Having someone with the speed to get over the linebacker, then use size and athleticism to make a play is an asset most teams don’t have. Many teams have a speedy tight end, but can he make a play even when he is covered? This play is another good example of what I am trying to describe.
Here again is an inside linebacker who is smaller (6’ 1” 225 lbs) than Hopkins, but he can’t match the size and athleticism. Plays like this show the basketball background in Hopkins’ skillset. He feels very at ease going up to catch a ball as though he is getting a rebound. The size factor helps the advantage.
Side Note: It’s plays like these that show the advantage of having a well-rounded athletic involvement as a young man. Too many kids now only play one sport. They play football in the fall and go to AAU and camps in the spring. They are constantly working on one sport. It does hone a skillset, but you lose some of the advantages of multi-sport participation. You see here how basketball helps with jumping and using body leverage to create space. Baseball develops great hand eye coordination, agility, and arm strength. These are not things the player actively tries to work on. They are the benefit of the sport. The player’s body retains the muscle memory so as a player like Hopkins jumps he is just more efficient at it than a similar player who did not have that basketball background.
I’m getting off my high horse. I just thought I would mention it.
With that size the ability to get up for a ball and the capacity to high point a ball serves you well playing against defensive backs at a size disadvantage. This next play illustrates that fact in a decisive way. This is a 3rd and 17 play with the defense rushing only three men and dropping eight into coverage. Even with the three man rush they are still able to get pressure on the QB.
As the play unfolds the QB steps up but can’t run because there are two defenders coming up to force his hand. The throw is a long one into a sea of red with a single white jersey to vie for the ball. As Hopkins makes the catch there are four defensive players around him, but none of them could make a play. The throw was high, and the players pursuing could not affect the catch because of Hopkins’ size. This is a 38 yard play. With the way the ball was thrown only Hopkins could have caught it, or else it would have fallen incomplete. Hopkins is not as big as Gronk was, but he is as athletic and more agile with some extra elusiveness.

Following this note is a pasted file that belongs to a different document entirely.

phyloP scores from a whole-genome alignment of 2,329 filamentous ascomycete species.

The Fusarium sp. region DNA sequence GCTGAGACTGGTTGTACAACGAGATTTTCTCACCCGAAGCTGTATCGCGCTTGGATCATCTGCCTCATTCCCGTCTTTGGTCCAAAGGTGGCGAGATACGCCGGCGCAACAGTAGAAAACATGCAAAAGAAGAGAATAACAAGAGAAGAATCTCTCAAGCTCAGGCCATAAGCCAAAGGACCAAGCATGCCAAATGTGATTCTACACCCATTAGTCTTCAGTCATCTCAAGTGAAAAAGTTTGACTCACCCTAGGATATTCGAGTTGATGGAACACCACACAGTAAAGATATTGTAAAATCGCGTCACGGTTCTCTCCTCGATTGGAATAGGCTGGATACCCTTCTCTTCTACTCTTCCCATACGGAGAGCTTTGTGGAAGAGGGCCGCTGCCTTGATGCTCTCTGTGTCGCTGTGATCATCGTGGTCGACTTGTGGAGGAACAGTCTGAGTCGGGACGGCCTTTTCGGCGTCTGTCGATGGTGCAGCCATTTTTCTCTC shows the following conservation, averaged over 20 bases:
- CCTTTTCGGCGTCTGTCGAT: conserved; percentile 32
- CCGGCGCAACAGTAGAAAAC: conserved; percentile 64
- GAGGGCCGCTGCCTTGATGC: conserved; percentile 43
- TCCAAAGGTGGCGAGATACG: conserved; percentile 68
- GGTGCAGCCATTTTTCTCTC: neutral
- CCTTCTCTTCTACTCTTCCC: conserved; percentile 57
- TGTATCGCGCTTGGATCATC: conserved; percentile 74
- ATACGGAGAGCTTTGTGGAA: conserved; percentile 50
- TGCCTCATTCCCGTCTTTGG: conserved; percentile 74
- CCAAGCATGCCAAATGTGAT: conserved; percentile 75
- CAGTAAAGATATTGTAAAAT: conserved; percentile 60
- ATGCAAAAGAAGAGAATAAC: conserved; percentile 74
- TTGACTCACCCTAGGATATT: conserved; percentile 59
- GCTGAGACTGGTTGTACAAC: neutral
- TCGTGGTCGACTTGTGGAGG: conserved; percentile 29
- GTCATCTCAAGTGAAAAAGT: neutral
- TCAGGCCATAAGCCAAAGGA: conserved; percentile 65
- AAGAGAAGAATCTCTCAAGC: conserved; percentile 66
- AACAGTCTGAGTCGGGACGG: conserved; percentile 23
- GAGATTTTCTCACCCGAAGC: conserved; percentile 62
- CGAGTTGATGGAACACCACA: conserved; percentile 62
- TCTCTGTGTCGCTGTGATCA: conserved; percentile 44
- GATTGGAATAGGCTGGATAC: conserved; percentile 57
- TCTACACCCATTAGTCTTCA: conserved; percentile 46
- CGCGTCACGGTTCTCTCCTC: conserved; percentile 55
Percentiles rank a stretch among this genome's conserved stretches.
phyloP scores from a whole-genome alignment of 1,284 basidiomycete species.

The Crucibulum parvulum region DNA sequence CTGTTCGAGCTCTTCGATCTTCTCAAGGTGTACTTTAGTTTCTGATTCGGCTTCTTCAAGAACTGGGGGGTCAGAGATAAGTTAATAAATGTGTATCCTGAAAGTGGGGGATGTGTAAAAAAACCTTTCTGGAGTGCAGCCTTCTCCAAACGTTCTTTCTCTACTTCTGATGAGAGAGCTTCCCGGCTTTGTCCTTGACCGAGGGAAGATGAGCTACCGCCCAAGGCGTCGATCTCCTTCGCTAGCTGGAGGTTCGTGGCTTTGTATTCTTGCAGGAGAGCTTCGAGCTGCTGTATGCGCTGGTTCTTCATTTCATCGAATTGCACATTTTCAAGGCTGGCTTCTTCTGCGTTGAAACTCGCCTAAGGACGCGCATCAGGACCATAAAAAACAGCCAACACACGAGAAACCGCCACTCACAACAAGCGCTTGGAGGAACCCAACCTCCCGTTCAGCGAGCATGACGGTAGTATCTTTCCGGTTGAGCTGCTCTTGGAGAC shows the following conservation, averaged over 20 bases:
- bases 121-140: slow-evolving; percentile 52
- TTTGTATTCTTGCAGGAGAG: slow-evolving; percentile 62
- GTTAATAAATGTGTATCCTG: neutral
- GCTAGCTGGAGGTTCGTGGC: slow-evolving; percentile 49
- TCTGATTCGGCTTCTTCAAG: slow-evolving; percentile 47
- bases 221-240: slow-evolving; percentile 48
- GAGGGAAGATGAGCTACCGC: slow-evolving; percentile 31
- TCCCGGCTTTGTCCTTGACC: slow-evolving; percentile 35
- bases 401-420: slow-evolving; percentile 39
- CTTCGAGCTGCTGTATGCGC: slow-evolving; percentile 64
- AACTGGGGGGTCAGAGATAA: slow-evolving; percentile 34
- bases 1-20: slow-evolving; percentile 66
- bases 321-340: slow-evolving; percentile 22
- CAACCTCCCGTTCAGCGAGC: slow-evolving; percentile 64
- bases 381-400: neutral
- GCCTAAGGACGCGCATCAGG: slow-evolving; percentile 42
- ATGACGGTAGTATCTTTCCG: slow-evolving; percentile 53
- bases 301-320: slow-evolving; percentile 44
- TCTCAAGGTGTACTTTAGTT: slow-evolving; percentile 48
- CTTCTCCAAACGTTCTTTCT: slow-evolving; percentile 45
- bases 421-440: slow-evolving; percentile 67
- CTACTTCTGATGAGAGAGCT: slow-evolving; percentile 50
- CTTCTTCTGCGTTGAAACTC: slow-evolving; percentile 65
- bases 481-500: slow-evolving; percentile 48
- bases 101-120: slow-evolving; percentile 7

Sometimes it’s nice to get lucky once in a while as happens in this next play. This is a 3rd and 6 play where Nebraska has a nice blitz called that Purdue doesn’t see coming. There is a free runner, and the QB unloads in the direction of a receiver. He is hit, however, which makes the ball float. It is up for grabs with his team trailing in the 4th quarter.
I am pretty sure that Hopkins was not the intended target. I doubt with the limited time the QB had he could see where his big tight end was. What he could see was his left outside receiver over in the flat. The ball is short of its mark because of the hit on the QB by the blitzing linebacker. Hopkins releases on an out route from the slot. He is able to corral the ball before the Nebraska defender can make an easy interception.
Hopkins makes another nice leaping catch. Not only does it prevent the defense from making a big play. It gets the first down. As an old saying goes, “Luck is the residue of design.” I don’t know whether design actually works into a play like this, but I like a guy who can go up and get the ball.
This last play is the exact same play that Purdue used for their first play of the game against Wisconsin. The play is designed to have an easy throw for the QB but also get a playmaker out in the open field. When you use a tight end on the play the defense thinks he is there to throw a smash block so they avoid him.
I show you this play again for two reasons. First it is an easy play to run, and it usually has great results you can see here. Second you need a playmaking tight end to get the best results which Hopkins is.
There are a lot of “pass catching tight ends” who don’t have the toughness and power of Hopkins. He is a playmaker, but he can also be a wrecking ball when he needs to be.
Brycen Hopkins is a playmaking tight end who can run just about a full route tree, be a beast in the red zone, high point the ball at will, and be a safety valve for his QB. Amazingly, though, Hopkins is a poor blocker who has terrible technique and hand usage. Being that his father was a two time Pro Bowl offensive tackle, you would think that would be a strength of his.
It isn’t. It’s by far his worst trait.
I’m fairly confident that if Hopkins is drafted, and his team wants him to become a better blocker that he could become more proficient in a short period of time. It just takes coaching, practice and hard work.
I have Brycen Hopkins in the top 75 players in the 2020 NFL Draft at this time pending more information. He definitely has a above average offensive skillset and could be a viable weapon even in his first year in the right system. I have him for now a early third round grade on him, but I think he will probably go mid 2nd round as long as he doesn’t have a terrible Combine or have some other issue emerge.
He seems to be a quality kid who is more than worthy of his Draft grade.
What do you think?